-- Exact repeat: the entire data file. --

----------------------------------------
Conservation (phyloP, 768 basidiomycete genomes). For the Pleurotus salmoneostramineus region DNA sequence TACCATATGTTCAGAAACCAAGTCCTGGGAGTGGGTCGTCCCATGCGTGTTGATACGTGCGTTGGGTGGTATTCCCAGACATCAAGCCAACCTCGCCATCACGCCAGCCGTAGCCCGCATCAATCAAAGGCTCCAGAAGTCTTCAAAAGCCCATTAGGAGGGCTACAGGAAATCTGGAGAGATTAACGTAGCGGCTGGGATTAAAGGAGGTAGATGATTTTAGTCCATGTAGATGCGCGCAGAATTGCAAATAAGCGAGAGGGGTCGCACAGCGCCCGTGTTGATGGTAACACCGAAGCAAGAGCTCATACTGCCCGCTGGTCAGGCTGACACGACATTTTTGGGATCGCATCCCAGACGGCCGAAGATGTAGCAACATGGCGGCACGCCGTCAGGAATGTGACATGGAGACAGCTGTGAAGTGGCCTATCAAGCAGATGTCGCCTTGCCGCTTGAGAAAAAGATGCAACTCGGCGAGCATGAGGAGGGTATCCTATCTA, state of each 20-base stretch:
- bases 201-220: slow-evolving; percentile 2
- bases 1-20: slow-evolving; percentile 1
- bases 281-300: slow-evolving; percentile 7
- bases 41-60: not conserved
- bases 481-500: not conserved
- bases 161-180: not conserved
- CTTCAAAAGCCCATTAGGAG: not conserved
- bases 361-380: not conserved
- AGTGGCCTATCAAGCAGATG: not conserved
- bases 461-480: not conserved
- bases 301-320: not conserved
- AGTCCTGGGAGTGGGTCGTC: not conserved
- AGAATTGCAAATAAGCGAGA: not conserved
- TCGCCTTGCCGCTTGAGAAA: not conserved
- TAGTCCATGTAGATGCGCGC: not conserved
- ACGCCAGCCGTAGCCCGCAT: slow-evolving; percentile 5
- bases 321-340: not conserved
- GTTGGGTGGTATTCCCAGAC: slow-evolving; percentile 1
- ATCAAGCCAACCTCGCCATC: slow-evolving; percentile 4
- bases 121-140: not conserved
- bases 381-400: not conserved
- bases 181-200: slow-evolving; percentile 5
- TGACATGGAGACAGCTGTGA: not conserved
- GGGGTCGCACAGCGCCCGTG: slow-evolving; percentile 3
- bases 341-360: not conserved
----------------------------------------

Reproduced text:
Conservation (phyloP, 768 basidiomycete genomes). For the Pleurotus salmoneostramineus region DNA sequence TACCATATGTTCAGAAACCAAGTCCTGGGAGTGGGTCGTCCCATGCGTGTTGATACGTGCGTTGGGTGGTATTCCCAGACATCAAGCCAACCTCGCCATCACGCCAGCCGTAGCCCGCATCAATCAAAGGCTCCAGAAGTCTTCAAAAGCCCATTAGGAGGGCTACAGGAAATCTGGAGAGATTAACGTAGCGGCTGGGATTAAAGGAGGTAGATGATTTTAGTCCATGTAGATGCGCGCAGAATTGCAAATAAGCGAGAGGGGTCGCACAGCGCCCGTGTTGATGGTAACACCGAAGCAAGAGCTCATACTGCCCGCTGGTCAGGCTGACACGACATTTTTGGGATCGCATCCCAGACGGCCGAAGATGTAGCAACATGGCGGCACGCCGTCAGGAATGTGACATGGAGACAGCTGTGAAGTGGCCTATCAAGCAGATGTCGCCTTGCCGCTTGAGAAAAAGATGCAACTCGGCGAGCATGAGGAGGGTATCCTATCTA, state of each 20-base stretch:
- bases 201-220: slow-evolving; percentile 2
- bases 1-20: slow-evolving; percentile 1
- bases 281-300: slow-evolving; percentile 7
- bases 41-60: not conserved
- bases 481-500: not conserved
- bases 161-180: not conserved
- CTTCAAAAGCCCATTAGGAG: not conserved
- bases 361-380: not conserved
- AGTGGCCTATCAAGCAGATG: not conserved
- bases 461-480: not conserved
- bases 301-320: not conserved
- AGTCCTGGGAGTGGGTCGTC: not conserved
- AGAATTGCAAATAAGCGAGA: not conserved
- TCGCCTTGCCGCTTGAGAAA: not conserved
- TAGTCCATGTAGATGCGCGC: not conserved
- ACGCCAGCCGTAGCCCGCAT: slow-evolving; percentile 5
- bases 321-340: not conserved
- GTTGGGTGGTATTCCCAGAC: slow-evolving; percentile 1
- ATCAAGCCAACCTCGCCATC: slow-evolving; percentile 4
- bases 121-140: not conserved
- bases 381-400: not conserved
- bases 181-200: slow-evolving; percentile 5
- TGACATGGAGACAGCTGTGA: not conserved
- GGGGTCGCACAGCGCCCGTG: slow-evolving; percentile 3
- bases 341-360: not conserved